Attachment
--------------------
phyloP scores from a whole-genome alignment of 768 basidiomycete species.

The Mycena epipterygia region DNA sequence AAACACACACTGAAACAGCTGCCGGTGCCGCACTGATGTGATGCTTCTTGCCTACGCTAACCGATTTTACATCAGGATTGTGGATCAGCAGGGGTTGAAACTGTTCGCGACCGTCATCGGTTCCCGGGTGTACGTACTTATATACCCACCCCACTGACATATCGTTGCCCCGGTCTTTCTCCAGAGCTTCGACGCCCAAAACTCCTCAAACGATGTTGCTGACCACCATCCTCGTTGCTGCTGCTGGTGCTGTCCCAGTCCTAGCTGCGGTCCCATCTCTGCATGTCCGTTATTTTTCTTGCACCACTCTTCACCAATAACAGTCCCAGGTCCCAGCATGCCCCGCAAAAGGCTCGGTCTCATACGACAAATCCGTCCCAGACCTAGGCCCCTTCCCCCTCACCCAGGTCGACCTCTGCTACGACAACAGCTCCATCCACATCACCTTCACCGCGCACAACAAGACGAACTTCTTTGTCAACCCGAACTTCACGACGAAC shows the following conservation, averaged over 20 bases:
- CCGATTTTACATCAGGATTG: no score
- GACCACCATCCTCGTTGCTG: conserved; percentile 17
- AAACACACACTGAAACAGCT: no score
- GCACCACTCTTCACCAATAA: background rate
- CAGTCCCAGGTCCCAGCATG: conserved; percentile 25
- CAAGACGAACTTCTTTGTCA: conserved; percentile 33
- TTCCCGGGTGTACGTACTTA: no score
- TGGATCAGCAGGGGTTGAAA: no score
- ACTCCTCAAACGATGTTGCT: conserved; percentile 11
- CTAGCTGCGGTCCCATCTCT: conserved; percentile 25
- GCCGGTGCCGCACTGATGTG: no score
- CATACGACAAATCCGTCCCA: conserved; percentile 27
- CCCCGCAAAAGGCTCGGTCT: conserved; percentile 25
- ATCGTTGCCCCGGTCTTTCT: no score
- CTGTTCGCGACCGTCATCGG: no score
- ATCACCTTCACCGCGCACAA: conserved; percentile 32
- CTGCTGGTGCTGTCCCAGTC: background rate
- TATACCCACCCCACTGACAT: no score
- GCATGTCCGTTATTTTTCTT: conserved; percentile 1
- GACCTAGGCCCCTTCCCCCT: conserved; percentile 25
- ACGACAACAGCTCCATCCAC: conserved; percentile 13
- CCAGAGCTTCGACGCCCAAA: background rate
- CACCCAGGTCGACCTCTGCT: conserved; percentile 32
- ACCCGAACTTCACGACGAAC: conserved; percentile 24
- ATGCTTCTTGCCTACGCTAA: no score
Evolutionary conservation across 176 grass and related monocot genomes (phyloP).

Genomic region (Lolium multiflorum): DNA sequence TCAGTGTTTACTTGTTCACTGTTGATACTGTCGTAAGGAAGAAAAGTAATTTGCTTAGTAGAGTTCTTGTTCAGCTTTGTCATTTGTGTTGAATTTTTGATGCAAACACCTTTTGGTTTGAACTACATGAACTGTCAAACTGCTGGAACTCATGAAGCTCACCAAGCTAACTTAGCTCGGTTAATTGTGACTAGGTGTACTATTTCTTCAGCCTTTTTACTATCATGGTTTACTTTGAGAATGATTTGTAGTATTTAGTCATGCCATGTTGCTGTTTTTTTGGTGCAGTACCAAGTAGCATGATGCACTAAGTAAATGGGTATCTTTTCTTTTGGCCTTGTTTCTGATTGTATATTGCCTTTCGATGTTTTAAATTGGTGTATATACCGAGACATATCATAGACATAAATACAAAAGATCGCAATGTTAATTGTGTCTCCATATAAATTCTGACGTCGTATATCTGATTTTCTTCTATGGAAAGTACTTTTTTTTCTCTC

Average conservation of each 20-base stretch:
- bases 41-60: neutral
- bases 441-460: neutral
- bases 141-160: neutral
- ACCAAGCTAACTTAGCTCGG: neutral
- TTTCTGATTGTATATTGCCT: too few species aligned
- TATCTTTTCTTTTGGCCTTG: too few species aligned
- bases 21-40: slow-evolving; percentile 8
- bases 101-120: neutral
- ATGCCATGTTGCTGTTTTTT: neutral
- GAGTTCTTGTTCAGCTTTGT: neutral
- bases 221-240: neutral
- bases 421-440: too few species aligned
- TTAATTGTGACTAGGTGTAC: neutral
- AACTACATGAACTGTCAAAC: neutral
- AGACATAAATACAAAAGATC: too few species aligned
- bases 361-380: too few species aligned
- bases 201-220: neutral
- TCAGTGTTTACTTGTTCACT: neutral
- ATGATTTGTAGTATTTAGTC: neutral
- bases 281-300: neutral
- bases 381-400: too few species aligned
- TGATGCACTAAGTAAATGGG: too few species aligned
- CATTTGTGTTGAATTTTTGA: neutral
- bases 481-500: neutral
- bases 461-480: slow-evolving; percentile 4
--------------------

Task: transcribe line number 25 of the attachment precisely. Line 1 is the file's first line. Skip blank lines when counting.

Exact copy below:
- CACCCAGGTCGACCTCTGCT: conserved; percentile 32